Middle class Americans now comprise less than half, or 49.9%, of the nation's population. That’s down from 61% in 1971, according to a new Pew Research Center report. (See graph, below.) Pew defines the middle class as households earning between two-thirds to two times the nation's median income. In 2014, that ranged from $41,900 to $125,600 for a three-person household.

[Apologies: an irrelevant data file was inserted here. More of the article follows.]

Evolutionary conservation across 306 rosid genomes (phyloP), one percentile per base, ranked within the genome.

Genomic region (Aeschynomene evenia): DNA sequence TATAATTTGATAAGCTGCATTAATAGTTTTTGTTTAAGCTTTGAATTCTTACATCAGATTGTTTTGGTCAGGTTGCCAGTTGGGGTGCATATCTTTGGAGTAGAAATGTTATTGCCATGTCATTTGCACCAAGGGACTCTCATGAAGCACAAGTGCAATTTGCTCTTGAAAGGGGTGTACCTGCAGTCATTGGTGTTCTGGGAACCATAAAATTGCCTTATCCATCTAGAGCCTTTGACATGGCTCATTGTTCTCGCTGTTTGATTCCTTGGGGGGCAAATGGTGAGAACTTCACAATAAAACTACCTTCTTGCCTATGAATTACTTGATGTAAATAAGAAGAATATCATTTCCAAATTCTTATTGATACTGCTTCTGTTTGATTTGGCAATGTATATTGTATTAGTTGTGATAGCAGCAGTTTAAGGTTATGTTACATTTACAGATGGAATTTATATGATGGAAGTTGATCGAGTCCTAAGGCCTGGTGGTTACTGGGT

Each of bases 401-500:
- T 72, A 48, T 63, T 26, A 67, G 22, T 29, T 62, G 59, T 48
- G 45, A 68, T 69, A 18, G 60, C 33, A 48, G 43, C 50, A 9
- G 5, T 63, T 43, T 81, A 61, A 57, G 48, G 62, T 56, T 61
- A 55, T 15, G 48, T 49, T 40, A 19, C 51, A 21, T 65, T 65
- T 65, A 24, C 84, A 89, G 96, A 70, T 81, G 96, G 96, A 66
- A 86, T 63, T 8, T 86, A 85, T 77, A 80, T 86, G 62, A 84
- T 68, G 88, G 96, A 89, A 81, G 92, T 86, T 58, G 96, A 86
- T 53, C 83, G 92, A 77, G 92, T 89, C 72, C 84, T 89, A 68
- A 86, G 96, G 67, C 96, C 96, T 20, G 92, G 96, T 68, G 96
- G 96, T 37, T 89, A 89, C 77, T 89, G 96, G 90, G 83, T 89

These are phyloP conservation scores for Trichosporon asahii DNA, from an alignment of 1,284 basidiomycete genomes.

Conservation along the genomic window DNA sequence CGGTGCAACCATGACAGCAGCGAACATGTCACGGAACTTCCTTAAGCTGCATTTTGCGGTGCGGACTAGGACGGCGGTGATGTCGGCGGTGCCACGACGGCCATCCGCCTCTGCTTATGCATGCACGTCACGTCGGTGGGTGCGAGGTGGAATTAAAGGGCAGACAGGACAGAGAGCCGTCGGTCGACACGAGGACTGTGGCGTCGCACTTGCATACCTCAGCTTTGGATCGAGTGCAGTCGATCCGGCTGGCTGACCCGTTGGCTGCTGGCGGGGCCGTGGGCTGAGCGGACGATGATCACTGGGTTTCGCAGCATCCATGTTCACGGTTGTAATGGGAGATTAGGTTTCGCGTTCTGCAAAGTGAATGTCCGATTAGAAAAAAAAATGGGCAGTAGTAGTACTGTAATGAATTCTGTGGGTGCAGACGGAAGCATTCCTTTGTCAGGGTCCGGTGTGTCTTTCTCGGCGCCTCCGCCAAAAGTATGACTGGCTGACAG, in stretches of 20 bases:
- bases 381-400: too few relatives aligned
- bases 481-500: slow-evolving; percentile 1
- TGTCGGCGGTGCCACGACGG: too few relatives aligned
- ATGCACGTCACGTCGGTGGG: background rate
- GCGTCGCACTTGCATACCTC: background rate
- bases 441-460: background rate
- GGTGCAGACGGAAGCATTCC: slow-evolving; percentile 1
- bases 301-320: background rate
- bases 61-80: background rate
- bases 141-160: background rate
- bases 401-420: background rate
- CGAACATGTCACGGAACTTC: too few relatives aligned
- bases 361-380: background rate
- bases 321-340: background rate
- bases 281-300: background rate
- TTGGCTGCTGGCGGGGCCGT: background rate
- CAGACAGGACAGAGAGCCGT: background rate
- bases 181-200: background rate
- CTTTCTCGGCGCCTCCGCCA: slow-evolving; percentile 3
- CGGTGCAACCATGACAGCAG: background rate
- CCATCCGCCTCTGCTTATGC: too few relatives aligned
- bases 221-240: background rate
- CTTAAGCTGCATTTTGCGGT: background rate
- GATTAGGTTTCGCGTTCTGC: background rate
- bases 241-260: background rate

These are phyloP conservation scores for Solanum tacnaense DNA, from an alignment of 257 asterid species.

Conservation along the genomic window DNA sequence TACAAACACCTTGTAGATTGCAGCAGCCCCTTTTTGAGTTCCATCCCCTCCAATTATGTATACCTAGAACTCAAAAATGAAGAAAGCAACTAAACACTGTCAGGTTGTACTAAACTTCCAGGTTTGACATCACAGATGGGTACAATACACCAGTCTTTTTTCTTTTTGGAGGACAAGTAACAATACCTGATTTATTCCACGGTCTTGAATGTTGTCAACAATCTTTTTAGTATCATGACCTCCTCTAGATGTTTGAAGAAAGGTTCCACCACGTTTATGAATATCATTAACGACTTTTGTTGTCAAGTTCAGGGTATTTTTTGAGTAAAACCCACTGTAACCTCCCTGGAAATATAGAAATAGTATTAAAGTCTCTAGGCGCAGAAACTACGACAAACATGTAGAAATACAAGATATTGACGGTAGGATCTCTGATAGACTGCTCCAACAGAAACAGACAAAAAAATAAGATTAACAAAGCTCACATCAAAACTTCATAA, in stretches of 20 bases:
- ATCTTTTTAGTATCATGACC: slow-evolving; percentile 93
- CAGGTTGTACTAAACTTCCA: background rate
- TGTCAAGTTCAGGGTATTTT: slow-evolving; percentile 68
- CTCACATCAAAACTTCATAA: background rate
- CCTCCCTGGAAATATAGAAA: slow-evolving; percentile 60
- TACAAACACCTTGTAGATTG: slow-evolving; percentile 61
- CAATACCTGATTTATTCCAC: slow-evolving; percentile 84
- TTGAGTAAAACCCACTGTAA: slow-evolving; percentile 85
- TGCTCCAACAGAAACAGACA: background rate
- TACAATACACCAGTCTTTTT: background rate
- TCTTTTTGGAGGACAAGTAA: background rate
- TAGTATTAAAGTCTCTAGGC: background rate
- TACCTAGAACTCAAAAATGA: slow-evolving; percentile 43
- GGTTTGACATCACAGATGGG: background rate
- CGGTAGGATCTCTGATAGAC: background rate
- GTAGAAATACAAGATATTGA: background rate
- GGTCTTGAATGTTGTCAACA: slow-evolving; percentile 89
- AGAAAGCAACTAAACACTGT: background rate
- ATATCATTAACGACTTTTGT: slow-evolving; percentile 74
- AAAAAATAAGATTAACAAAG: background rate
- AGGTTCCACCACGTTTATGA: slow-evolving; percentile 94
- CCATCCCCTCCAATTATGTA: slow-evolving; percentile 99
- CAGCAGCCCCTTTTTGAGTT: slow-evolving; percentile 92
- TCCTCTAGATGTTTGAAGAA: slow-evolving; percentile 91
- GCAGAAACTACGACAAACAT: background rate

A large and growing middle class had been the driving force behind America’s economy, the means by which the poor moved upward, and the rudder underlying the nation’s political stability. As the middle class has shrunk, the U.S. economy has slowed, upward mobility has been stifled, and our politics have grown more polarized and angry. The major economic challenge of the future isn’t achieving faster economic growth, reducing the federal budget deficit, or enlarging the GDP. It’s rebuilding the American middle class.
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